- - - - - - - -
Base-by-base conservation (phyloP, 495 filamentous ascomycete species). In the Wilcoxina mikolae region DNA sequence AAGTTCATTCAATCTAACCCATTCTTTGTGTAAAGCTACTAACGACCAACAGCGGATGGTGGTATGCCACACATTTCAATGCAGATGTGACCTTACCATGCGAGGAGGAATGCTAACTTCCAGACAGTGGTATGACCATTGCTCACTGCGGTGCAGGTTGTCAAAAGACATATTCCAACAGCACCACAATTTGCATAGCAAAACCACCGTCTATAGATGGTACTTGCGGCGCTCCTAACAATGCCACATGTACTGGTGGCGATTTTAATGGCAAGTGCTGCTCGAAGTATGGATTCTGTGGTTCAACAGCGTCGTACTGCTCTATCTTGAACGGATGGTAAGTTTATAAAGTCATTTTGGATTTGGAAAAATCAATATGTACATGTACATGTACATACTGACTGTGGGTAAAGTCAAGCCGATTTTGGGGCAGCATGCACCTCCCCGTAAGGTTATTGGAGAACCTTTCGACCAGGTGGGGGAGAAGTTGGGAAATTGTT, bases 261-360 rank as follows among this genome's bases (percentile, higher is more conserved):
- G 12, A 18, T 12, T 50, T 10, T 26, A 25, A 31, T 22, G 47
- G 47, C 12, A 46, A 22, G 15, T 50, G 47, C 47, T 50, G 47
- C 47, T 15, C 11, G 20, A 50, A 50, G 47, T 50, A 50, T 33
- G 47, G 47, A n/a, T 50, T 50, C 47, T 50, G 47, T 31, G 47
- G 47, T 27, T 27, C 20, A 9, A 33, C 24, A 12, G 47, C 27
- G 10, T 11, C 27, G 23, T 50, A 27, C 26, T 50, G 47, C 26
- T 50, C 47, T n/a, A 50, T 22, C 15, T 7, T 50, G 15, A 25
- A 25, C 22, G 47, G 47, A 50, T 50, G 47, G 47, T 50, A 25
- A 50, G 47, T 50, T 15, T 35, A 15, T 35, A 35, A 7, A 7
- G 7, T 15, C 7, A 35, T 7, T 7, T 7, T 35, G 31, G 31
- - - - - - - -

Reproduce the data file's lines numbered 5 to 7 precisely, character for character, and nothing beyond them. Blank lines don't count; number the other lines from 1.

- G 47, G 47, A n/a, T 50, T 50, C 47, T 50, G 47, T 31, G 47
- G 47, T 27, T 27, C 20, A 9, A 33, C 24, A 12, G 47, C 27
- G 10, T 11, C 27, G 23, T 50, A 27, C 26, T 50, G 47, C 26